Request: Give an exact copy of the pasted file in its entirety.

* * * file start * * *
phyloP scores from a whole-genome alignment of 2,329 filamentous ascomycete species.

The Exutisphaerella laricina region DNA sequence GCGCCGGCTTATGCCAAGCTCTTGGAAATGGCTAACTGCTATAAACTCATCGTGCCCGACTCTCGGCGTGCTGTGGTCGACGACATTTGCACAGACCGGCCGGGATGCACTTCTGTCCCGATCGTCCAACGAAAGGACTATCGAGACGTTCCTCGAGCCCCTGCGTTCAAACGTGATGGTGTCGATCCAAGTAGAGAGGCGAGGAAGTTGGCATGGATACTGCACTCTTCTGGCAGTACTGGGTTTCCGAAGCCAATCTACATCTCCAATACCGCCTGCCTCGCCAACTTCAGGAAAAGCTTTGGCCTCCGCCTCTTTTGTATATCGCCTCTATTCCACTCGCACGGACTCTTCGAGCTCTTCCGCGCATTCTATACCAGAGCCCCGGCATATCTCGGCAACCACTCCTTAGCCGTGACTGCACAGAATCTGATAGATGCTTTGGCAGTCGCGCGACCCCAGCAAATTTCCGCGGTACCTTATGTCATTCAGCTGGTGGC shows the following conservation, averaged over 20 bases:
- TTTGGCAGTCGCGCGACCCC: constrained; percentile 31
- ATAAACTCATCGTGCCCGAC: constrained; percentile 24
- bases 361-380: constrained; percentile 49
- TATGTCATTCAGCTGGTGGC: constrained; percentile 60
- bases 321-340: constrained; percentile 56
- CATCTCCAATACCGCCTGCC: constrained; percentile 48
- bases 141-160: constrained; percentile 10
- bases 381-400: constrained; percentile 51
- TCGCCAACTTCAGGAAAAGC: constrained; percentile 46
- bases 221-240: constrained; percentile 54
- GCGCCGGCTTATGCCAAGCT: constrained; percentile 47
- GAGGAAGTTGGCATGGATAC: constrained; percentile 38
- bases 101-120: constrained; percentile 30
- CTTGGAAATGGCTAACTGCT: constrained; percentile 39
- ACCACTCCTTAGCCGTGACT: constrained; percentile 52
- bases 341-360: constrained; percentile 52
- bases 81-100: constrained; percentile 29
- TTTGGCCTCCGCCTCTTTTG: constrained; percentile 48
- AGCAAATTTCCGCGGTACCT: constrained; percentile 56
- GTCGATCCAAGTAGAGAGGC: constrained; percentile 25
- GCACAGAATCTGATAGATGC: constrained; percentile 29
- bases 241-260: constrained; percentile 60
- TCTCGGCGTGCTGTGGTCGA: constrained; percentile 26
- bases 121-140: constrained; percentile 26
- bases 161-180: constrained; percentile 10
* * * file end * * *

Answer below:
phyloP scores from a whole-genome alignment of 2,329 filamentous ascomycete species.

The Exutisphaerella laricina region DNA sequence GCGCCGGCTTATGCCAAGCTCTTGGAAATGGCTAACTGCTATAAACTCATCGTGCCCGACTCTCGGCGTGCTGTGGTCGACGACATTTGCACAGACCGGCCGGGATGCACTTCTGTCCCGATCGTCCAACGAAAGGACTATCGAGACGTTCCTCGAGCCCCTGCGTTCAAACGTGATGGTGTCGATCCAAGTAGAGAGGCGAGGAAGTTGGCATGGATACTGCACTCTTCTGGCAGTACTGGGTTTCCGAAGCCAATCTACATCTCCAATACCGCCTGCCTCGCCAACTTCAGGAAAAGCTTTGGCCTCCGCCTCTTTTGTATATCGCCTCTATTCCACTCGCACGGACTCTTCGAGCTCTTCCGCGCATTCTATACCAGAGCCCCGGCATATCTCGGCAACCACTCCTTAGCCGTGACTGCACAGAATCTGATAGATGCTTTGGCAGTCGCGCGACCCCAGCAAATTTCCGCGGTACCTTATGTCATTCAGCTGGTGGC shows the following conservation, averaged over 20 bases:
- TTTGGCAGTCGCGCGACCCC: constrained; percentile 31
- ATAAACTCATCGTGCCCGAC: constrained; percentile 24
- bases 361-380: constrained; percentile 49
- TATGTCATTCAGCTGGTGGC: constrained; percentile 60
- bases 321-340: constrained; percentile 56
- CATCTCCAATACCGCCTGCC: constrained; percentile 48
- bases 141-160: constrained; percentile 10
- bases 381-400: constrained; percentile 51
- TCGCCAACTTCAGGAAAAGC: constrained; percentile 46
- bases 221-240: constrained; percentile 54
- GCGCCGGCTTATGCCAAGCT: constrained; percentile 47
- GAGGAAGTTGGCATGGATAC: constrained; percentile 38
- bases 101-120: constrained; percentile 30
- CTTGGAAATGGCTAACTGCT: constrained; percentile 39
- ACCACTCCTTAGCCGTGACT: constrained; percentile 52
- bases 341-360: constrained; percentile 52
- bases 81-100: constrained; percentile 29
- TTTGGCCTCCGCCTCTTTTG: constrained; percentile 48
- AGCAAATTTCCGCGGTACCT: constrained; percentile 56
- GTCGATCCAAGTAGAGAGGC: constrained; percentile 25
- GCACAGAATCTGATAGATGC: constrained; percentile 29
- bases 241-260: constrained; percentile 60
- TCTCGGCGTGCTGTGGTCGA: constrained; percentile 26
- bases 121-140: constrained; percentile 26
- bases 161-180: constrained; percentile 10